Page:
I am fortunate enough to have met both my birth parents as an adult. Many adoptees are never afforded that chance, and some have no interest. Of those who do, some have great experiences, others have difficult ones, and the gamut runs in between. Regardless, I think there are often things left unsaid. Personally, there are some things I want to say to my birth parents, I just don’t really know how. Here they are:
5 Things I Want to Say to My Birth Parents
I really want my birth parents to understand these important things.
Adoption in and of itself is traumatic in nature. Being removed from your biological parents and placed with another family has an impact, regardless of the situation. When I was born 45 years ago (wow, time flies!), times were different than they are today. Out-of-wedlock pregnancies were strongly frowned upon. Women were often coerced into placing their children for adoption in such circumstances, and relationships that crossed race or religion rarely ended in marriage. So when my Catholic birth mother became pregnant by my Jewish biological father, my fate was likely never even a question. Although I do have strong feelings about being given up for adoption and have been reconciling its impact throughout the course of my life, I hold no ill will for the decision my birth mother essentially had to make, or for the lack or responsibility my biological father chose to take.
When I started my search as an adult, my curiosity was insatiable. I wanted to know all I could and just couldn’t seem to get enough. When I found enough information to be able to contact each of my birth parents, I wanted to make sure I was sensitive about how I went about it. I think I did a good job, and I hope they each would agree. But that worry, that hesitation, still persists. While it’s different for each, because I remain in contact with my birth mother, while my birth father is not interested in continuing contact, the tentativeness I feel is still there.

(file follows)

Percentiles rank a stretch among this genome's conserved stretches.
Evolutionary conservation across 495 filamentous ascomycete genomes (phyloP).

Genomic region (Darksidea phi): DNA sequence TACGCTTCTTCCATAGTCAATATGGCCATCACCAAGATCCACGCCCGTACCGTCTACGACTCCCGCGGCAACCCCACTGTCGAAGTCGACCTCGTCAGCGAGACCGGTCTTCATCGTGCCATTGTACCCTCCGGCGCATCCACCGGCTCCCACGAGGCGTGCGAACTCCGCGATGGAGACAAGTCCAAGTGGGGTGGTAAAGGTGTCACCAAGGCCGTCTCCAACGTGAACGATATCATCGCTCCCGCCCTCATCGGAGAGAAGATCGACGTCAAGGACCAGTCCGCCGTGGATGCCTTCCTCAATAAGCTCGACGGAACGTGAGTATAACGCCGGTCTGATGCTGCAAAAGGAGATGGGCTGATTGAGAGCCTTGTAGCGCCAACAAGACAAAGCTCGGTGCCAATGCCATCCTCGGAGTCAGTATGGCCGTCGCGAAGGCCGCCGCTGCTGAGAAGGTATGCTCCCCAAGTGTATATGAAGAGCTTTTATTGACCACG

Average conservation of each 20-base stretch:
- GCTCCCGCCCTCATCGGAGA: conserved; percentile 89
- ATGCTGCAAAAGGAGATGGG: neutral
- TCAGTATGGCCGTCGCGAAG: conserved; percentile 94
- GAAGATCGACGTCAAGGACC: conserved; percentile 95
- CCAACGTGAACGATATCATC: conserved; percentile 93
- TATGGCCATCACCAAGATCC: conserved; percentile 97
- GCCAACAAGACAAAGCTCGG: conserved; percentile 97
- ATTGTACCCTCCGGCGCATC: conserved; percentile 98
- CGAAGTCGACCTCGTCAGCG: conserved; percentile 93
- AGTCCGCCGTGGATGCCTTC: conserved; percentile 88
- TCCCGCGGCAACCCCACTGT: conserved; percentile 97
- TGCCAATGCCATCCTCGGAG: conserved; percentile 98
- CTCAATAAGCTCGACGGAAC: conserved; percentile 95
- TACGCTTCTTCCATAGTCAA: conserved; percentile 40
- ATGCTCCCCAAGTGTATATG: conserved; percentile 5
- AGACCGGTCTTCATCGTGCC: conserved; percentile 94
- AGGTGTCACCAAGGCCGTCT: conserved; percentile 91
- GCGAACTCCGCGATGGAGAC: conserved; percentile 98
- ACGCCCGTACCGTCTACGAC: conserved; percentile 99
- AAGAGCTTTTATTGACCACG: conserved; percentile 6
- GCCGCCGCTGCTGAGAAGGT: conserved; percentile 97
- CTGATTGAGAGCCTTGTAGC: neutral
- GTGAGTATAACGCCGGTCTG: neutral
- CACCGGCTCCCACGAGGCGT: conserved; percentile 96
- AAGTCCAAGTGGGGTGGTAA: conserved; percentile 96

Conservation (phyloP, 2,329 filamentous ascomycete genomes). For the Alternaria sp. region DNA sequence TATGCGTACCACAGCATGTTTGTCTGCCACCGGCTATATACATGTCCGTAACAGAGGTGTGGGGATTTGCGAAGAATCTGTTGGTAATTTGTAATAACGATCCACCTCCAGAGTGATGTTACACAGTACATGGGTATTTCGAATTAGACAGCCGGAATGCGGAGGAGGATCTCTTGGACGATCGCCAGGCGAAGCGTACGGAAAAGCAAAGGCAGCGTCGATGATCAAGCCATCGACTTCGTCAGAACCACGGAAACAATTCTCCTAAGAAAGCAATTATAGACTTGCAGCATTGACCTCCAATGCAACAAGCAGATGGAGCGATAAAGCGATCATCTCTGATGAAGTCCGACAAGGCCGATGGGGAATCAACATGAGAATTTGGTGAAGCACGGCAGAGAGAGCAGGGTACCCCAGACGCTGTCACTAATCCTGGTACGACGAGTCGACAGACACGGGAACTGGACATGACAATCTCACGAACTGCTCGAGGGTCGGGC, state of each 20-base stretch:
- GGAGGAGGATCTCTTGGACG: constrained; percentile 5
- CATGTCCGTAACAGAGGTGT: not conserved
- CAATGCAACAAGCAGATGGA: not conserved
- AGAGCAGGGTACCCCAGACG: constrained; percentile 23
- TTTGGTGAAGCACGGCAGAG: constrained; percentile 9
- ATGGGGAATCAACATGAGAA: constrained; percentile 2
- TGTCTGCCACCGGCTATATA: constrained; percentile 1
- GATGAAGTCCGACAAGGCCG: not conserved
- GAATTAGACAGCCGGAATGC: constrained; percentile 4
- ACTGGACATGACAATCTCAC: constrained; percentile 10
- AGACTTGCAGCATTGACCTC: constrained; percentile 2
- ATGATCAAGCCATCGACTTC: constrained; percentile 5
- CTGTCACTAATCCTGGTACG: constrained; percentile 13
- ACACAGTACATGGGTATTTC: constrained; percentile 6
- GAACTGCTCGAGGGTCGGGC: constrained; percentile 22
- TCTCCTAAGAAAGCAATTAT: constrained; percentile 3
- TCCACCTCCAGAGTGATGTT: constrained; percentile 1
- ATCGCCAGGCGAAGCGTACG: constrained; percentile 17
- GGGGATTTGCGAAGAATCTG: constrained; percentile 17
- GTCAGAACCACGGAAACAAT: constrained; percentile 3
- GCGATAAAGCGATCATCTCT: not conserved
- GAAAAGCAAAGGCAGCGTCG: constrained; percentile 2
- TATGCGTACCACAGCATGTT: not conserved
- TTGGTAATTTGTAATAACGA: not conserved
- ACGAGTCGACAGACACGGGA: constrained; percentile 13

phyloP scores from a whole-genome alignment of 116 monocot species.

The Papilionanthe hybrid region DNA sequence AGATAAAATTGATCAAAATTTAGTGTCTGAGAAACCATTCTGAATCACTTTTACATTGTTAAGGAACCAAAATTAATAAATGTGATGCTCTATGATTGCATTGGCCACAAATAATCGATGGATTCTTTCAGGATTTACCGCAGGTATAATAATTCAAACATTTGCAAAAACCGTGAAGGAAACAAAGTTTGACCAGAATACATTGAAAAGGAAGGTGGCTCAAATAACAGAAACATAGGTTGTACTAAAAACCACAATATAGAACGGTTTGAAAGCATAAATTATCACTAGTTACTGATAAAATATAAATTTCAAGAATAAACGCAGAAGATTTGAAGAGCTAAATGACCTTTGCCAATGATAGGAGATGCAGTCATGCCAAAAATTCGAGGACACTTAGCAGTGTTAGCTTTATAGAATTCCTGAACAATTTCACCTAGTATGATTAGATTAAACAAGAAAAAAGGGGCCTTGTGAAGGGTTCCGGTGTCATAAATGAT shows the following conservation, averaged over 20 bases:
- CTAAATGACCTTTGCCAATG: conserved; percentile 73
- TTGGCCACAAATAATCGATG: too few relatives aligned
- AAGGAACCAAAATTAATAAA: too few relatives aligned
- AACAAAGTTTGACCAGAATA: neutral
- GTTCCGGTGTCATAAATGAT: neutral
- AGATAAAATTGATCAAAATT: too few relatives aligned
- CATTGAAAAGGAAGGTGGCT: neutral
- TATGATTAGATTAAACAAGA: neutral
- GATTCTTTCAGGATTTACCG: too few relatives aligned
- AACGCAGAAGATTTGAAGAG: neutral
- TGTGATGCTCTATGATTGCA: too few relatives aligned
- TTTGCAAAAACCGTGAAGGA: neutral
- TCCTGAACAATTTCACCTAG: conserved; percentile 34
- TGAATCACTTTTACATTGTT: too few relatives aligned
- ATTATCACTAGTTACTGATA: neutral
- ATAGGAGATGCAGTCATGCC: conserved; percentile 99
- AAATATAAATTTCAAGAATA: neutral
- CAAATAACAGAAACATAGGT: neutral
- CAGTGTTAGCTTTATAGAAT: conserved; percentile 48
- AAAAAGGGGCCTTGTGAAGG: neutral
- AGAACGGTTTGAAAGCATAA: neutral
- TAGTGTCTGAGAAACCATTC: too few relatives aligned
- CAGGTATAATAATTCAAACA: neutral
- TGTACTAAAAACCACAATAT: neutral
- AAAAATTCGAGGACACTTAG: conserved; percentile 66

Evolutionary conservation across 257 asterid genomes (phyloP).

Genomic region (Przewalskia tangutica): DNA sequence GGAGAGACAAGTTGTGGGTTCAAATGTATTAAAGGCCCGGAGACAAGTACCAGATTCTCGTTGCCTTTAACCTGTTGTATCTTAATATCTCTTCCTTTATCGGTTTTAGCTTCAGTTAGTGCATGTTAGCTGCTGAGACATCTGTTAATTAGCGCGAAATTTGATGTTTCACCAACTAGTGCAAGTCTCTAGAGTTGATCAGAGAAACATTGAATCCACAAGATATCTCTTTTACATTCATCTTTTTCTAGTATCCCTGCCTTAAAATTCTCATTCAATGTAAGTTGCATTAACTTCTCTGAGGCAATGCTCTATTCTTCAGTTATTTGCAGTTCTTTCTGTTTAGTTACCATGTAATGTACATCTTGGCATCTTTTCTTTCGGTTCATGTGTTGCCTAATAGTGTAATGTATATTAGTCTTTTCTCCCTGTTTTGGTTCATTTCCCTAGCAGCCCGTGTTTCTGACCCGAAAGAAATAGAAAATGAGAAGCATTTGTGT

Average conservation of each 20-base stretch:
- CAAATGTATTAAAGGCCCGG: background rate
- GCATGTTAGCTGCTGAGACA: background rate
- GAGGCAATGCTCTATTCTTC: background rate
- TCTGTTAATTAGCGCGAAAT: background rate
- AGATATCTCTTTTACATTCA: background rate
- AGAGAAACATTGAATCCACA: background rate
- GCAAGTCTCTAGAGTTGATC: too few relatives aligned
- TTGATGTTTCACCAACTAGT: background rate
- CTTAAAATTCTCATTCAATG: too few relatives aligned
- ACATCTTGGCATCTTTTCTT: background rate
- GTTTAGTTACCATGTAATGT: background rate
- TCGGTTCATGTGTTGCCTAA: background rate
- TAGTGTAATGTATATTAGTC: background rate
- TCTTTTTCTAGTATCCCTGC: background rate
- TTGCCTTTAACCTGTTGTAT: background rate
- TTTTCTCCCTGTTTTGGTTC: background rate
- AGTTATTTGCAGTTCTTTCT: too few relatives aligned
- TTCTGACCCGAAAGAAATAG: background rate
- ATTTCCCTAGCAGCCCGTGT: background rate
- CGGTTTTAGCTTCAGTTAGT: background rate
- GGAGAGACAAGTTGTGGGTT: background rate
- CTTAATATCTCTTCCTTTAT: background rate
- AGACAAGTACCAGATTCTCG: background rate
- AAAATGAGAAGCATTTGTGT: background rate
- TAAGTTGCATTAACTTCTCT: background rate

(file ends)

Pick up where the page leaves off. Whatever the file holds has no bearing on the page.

This one is especially for my birth father. He’s very wealthy. It’s not something I knew until I tracked him down, and I often wondered if that’s why he thinks I looked for him. It’s not. Like many adoptees, I’m curious about my roots and I long for some sort of connection. That’s all.
I’m not trying to replace the family I have. I love my parents and we have a great relationship. So I’m not looking for either of my birth parents to become my parents. But I’m not quite sure what I would want to see our relationship become, and I guess that’s another thing that makes me tentative about the situation.
When I found out that I had three half siblings on my birth father’s side, I was excited! I wanted to get to know them. I wondered what it would have been like to grow up with them, to be close to them. Unfortunately, they don’t have an interest in knowing me, and that hurts. I think it would be great if my kids could get to know their kids, and when I tell my son the little I know about them, he wants to know more - and he doesn’t understand why that’s not going to happen. Smart kid.
Tom Andriola advocates for adoptee rights and shares his personal experiences about being adopted and his successful, independent search for both biological parents. To see more of his writing, visit Tom's Facebook page.
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